Little Bits of History

August 5

Posted in History by patriciahysell on August 5, 2017

1689: The Lachine massacre takes place. Lachine, New France was named in 1667 as a mocking gesture toward Robert Cavelier de La Salle. La Salle had been searching North America for a passage through the continent to reach Asia. Lachine is French for China. Today, it is borough of Montreal, Quebec. During the 1600s, natives were vying for control of the beaver trade, which was the primary pelts traded to Europeans (they needed them to make hats) and a lucrative business venture for whomever controlled the trade. Therefore wars were fought throughout the Great Lakes region. These were known as the Beaver Wars or the Iroquois Wars.

The Iroquois League (French) and Five Nations (English) were a powerful northeast Native American confederacy. The Mohawk were part of this group. Although the Iroquois absorbed many other smaller native groups into their culture as well, but eventually Six Nations (after 1722) remained prevalent even now. On this day, about 1,500 Mohawk attacked Lachine whose inhabitants numbered about 375. The Iroquois were disturbed with the increasing French presence in what was their territory. They were not just defending the rights to their lands and the resources on it, but also their way of life. As the years rolled past, French influence continued to push westward and it was destroying the Iroquois culture.

Jesuits and fur traders were both forcing their own agendas on natives who were unable to stop the slow eroding of their homeland. Even as their own culture was being overtaken by the priests’ insistence of a new worship, they needed the French to buy the pelts they trapped. There were intermittent battles and alliances and French and Iroquois would fight each other or a common enemy. The region was in flux as new powers vied for control over the land and the resources. The Iroquois did not want more war, but instead a larger share of the fur trade. In 1687, the French invaded Mohawk territory and destroyed villages and much of the Mohawk winter corn supply, about 1,200,000 bushels, crippling their economy.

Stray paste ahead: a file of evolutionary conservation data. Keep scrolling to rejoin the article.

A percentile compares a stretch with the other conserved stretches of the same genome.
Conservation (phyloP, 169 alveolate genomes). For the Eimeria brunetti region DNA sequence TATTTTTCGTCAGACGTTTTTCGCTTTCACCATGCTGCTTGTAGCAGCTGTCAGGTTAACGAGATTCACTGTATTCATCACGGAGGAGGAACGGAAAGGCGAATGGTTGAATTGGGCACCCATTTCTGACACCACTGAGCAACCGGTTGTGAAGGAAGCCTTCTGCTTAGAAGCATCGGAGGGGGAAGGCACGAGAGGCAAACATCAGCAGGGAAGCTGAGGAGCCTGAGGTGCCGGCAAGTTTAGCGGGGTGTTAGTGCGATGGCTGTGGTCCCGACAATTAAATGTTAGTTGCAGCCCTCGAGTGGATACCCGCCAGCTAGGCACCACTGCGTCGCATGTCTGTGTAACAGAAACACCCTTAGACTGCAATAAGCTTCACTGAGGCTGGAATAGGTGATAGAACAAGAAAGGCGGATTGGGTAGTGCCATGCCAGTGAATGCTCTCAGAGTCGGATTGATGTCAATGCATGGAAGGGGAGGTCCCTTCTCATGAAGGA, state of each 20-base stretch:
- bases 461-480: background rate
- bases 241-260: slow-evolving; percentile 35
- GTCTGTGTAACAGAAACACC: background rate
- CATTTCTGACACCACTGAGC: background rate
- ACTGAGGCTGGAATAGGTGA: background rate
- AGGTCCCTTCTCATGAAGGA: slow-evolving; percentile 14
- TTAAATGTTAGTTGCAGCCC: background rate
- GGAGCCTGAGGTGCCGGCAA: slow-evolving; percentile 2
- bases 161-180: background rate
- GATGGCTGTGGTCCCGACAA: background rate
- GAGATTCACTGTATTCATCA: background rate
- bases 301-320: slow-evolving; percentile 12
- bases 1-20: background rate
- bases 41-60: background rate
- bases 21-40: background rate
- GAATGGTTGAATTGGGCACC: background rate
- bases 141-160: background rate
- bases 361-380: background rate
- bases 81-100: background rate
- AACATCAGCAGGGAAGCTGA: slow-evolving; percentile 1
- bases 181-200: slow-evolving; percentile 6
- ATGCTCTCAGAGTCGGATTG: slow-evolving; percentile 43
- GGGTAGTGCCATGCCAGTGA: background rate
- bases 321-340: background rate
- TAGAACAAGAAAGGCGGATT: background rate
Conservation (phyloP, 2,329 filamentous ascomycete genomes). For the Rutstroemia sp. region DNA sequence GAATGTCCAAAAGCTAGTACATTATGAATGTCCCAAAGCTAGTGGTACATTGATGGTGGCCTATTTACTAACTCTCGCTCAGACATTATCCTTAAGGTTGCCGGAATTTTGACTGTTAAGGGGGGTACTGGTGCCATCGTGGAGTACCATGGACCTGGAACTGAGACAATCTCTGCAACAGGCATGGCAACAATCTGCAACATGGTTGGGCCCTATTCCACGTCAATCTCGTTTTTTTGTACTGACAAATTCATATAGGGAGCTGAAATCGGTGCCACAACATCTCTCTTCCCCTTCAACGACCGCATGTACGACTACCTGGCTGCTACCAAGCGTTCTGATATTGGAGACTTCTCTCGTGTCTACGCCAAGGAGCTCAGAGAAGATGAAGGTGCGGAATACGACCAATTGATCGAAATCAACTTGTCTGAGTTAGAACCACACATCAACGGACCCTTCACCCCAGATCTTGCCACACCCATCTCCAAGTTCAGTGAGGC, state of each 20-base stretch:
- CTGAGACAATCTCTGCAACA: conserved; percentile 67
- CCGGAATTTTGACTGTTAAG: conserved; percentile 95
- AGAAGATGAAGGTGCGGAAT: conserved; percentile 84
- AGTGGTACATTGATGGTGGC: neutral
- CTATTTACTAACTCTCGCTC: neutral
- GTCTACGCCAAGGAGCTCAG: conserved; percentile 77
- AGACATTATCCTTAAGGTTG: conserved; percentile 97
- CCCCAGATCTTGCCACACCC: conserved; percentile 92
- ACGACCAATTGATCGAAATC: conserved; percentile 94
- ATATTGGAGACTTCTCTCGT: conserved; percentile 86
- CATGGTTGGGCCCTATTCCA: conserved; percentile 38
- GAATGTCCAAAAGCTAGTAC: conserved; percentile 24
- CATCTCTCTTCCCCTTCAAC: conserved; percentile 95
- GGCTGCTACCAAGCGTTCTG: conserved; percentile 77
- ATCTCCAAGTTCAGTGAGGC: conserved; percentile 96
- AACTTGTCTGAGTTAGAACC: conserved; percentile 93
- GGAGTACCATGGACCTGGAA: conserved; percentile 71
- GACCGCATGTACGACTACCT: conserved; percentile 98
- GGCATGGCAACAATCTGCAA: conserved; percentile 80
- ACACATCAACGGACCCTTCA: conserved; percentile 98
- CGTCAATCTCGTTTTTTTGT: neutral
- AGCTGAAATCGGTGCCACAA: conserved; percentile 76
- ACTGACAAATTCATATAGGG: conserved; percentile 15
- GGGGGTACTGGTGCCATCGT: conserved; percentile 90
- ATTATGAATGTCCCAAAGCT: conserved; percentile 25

As a retaliatory strike, the Mohawk gathered together on this day. It was a rainy morning when they carried out a pre-dawn raid on Lachine. They had traveled up the Saint Lawrence River by boat and crossed Lake Saint-Louis to land on the south side of Montreal Island. They surrounded the homes of the sleeping colonists and waited for a signal from their leader. They attacked, dragging the colonists outside and many were killed. When colonists barricaded themselves inside, their buildings were set on fire. They killed 24 French colonists unless 250 colonists and soldiers lost their lives. Sources vary. They took about 70 prisoners. While the Mohawk would have liked to be able to take back food from Montreal’s food stores, the best they could do was kill or capture the food producers instead. As a bonus, this was the last stop before the French went west to trade for beaver pelts and so upset further incursions into Iroquois lands.

Farming looks mighty easy when your plow is a pencil and you’re a thousand miles from the corn field. – Dwight D. Eisenhower

I have no hostility to nature, but a child’s love to it. I expand and live in the warm day like corn and melons. – Ralph Waldo Emerson

Vines will be planted, corn will spring up, a whole growth of new crops; and people will still fall in love in vintages and harvests yet to come. Life is eternal; it is a perpetual renewal of birth and growth. – Emile Zola

For what were all these country patriots born? To hunt, and vote, and raise the price of corn? – Lord Byron



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